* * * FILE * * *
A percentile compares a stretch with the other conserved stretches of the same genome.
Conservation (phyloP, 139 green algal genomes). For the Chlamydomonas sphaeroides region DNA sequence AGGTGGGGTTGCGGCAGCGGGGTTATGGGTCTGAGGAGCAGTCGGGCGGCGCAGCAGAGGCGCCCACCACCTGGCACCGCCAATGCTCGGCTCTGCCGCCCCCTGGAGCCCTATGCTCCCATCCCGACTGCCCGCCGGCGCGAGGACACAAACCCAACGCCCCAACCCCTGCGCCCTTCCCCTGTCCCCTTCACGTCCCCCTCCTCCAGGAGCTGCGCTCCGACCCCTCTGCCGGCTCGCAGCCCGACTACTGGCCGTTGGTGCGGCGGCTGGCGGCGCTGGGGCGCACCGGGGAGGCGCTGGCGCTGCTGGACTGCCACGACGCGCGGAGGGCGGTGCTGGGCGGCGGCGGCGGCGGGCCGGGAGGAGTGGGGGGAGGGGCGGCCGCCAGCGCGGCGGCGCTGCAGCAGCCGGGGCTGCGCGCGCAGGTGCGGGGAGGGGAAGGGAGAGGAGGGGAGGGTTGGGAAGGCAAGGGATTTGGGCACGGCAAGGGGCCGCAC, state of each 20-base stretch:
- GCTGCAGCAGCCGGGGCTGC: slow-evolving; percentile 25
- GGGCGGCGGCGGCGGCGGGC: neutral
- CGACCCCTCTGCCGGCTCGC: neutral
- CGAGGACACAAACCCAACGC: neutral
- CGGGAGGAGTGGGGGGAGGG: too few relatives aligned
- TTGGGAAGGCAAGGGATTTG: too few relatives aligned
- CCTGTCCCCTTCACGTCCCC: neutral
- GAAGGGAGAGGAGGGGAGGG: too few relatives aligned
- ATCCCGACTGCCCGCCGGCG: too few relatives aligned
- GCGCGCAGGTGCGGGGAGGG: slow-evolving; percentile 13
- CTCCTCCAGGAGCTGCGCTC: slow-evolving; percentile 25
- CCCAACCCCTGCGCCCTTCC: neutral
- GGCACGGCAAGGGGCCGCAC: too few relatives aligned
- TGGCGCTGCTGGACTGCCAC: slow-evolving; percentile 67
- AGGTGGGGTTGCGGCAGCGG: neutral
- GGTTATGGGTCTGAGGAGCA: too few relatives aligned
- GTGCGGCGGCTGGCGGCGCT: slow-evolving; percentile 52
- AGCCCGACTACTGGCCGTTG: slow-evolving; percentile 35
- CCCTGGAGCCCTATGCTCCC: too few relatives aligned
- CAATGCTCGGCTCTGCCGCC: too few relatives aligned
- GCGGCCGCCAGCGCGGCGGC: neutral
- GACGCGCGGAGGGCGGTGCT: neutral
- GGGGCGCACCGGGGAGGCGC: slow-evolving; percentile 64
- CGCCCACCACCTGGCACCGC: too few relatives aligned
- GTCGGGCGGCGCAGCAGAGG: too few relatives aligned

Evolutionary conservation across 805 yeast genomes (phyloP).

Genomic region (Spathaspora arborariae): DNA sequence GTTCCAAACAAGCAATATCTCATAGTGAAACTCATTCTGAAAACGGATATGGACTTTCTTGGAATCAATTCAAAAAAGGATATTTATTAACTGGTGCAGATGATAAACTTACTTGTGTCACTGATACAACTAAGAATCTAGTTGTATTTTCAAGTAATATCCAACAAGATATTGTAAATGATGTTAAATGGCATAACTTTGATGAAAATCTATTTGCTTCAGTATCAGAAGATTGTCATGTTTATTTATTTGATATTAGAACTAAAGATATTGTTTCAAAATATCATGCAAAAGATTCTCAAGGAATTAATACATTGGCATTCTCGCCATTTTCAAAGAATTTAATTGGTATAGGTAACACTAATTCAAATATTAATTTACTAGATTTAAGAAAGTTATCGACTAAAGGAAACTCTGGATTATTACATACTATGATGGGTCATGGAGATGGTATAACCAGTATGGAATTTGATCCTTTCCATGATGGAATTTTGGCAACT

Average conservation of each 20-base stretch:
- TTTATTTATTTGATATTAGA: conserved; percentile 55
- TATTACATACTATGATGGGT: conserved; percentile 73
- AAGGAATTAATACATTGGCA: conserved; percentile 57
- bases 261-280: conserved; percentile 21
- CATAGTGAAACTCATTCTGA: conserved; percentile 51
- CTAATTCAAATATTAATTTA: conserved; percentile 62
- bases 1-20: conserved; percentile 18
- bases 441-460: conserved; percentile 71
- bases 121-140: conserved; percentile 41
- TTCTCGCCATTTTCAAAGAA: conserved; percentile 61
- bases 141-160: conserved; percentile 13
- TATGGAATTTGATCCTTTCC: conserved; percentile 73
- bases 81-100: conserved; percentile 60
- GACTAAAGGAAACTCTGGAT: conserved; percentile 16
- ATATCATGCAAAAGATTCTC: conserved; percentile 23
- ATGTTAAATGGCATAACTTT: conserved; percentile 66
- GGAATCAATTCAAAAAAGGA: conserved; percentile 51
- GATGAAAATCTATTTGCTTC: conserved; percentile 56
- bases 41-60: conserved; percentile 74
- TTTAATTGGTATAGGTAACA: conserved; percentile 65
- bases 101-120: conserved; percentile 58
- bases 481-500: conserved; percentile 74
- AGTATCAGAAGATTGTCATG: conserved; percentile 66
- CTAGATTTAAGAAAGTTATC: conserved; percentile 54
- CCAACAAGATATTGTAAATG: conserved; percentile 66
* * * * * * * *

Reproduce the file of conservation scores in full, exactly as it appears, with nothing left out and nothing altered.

A percentile compares a stretch with the other conserved stretches of the same genome.
Conservation (phyloP, 139 green algal genomes). For the Chlamydomonas sphaeroides region DNA sequence AGGTGGGGTTGCGGCAGCGGGGTTATGGGTCTGAGGAGCAGTCGGGCGGCGCAGCAGAGGCGCCCACCACCTGGCACCGCCAATGCTCGGCTCTGCCGCCCCCTGGAGCCCTATGCTCCCATCCCGACTGCCCGCCGGCGCGAGGACACAAACCCAACGCCCCAACCCCTGCGCCCTTCCCCTGTCCCCTTCACGTCCCCCTCCTCCAGGAGCTGCGCTCCGACCCCTCTGCCGGCTCGCAGCCCGACTACTGGCCGTTGGTGCGGCGGCTGGCGGCGCTGGGGCGCACCGGGGAGGCGCTGGCGCTGCTGGACTGCCACGACGCGCGGAGGGCGGTGCTGGGCGGCGGCGGCGGCGGGCCGGGAGGAGTGGGGGGAGGGGCGGCCGCCAGCGCGGCGGCGCTGCAGCAGCCGGGGCTGCGCGCGCAGGTGCGGGGAGGGGAAGGGAGAGGAGGGGAGGGTTGGGAAGGCAAGGGATTTGGGCACGGCAAGGGGCCGCAC, state of each 20-base stretch:
- GCTGCAGCAGCCGGGGCTGC: slow-evolving; percentile 25
- GGGCGGCGGCGGCGGCGGGC: neutral
- CGACCCCTCTGCCGGCTCGC: neutral
- CGAGGACACAAACCCAACGC: neutral
- CGGGAGGAGTGGGGGGAGGG: too few relatives aligned
- TTGGGAAGGCAAGGGATTTG: too few relatives aligned
- CCTGTCCCCTTCACGTCCCC: neutral
- GAAGGGAGAGGAGGGGAGGG: too few relatives aligned
- ATCCCGACTGCCCGCCGGCG: too few relatives aligned
- GCGCGCAGGTGCGGGGAGGG: slow-evolving; percentile 13
- CTCCTCCAGGAGCTGCGCTC: slow-evolving; percentile 25
- CCCAACCCCTGCGCCCTTCC: neutral
- GGCACGGCAAGGGGCCGCAC: too few relatives aligned
- TGGCGCTGCTGGACTGCCAC: slow-evolving; percentile 67
- AGGTGGGGTTGCGGCAGCGG: neutral
- GGTTATGGGTCTGAGGAGCA: too few relatives aligned
- GTGCGGCGGCTGGCGGCGCT: slow-evolving; percentile 52
- AGCCCGACTACTGGCCGTTG: slow-evolving; percentile 35
- CCCTGGAGCCCTATGCTCCC: too few relatives aligned
- CAATGCTCGGCTCTGCCGCC: too few relatives aligned
- GCGGCCGCCAGCGCGGCGGC: neutral
- GACGCGCGGAGGGCGGTGCT: neutral
- GGGGCGCACCGGGGAGGCGC: slow-evolving; percentile 64
- CGCCCACCACCTGGCACCGC: too few relatives aligned
- GTCGGGCGGCGCAGCAGAGG: too few relatives aligned

Evolutionary conservation across 805 yeast genomes (phyloP).

Genomic region (Spathaspora arborariae): DNA sequence GTTCCAAACAAGCAATATCTCATAGTGAAACTCATTCTGAAAACGGATATGGACTTTCTTGGAATCAATTCAAAAAAGGATATTTATTAACTGGTGCAGATGATAAACTTACTTGTGTCACTGATACAACTAAGAATCTAGTTGTATTTTCAAGTAATATCCAACAAGATATTGTAAATGATGTTAAATGGCATAACTTTGATGAAAATCTATTTGCTTCAGTATCAGAAGATTGTCATGTTTATTTATTTGATATTAGAACTAAAGATATTGTTTCAAAATATCATGCAAAAGATTCTCAAGGAATTAATACATTGGCATTCTCGCCATTTTCAAAGAATTTAATTGGTATAGGTAACACTAATTCAAATATTAATTTACTAGATTTAAGAAAGTTATCGACTAAAGGAAACTCTGGATTATTACATACTATGATGGGTCATGGAGATGGTATAACCAGTATGGAATTTGATCCTTTCCATGATGGAATTTTGGCAACT

Average conservation of each 20-base stretch:
- TTTATTTATTTGATATTAGA: conserved; percentile 55
- TATTACATACTATGATGGGT: conserved; percentile 73
- AAGGAATTAATACATTGGCA: conserved; percentile 57
- bases 261-280: conserved; percentile 21
- CATAGTGAAACTCATTCTGA: conserved; percentile 51
- CTAATTCAAATATTAATTTA: conserved; percentile 62
- bases 1-20: conserved; percentile 18
- bases 441-460: conserved; percentile 71
- bases 121-140: conserved; percentile 41
- TTCTCGCCATTTTCAAAGAA: conserved; percentile 61
- bases 141-160: conserved; percentile 13
- TATGGAATTTGATCCTTTCC: conserved; percentile 73
- bases 81-100: conserved; percentile 60
- GACTAAAGGAAACTCTGGAT: conserved; percentile 16
- ATATCATGCAAAAGATTCTC: conserved; percentile 23
- ATGTTAAATGGCATAACTTT: conserved; percentile 66
- GGAATCAATTCAAAAAAGGA: conserved; percentile 51
- GATGAAAATCTATTTGCTTC: conserved; percentile 56
- bases 41-60: conserved; percentile 74
- TTTAATTGGTATAGGTAACA: conserved; percentile 65
- bases 101-120: conserved; percentile 58
- bases 481-500: conserved; percentile 74
- AGTATCAGAAGATTGTCATG: conserved; percentile 66
- CTAGATTTAAGAAAGTTATC: conserved; percentile 54
- CCAACAAGATATTGTAAATG: conserved; percentile 66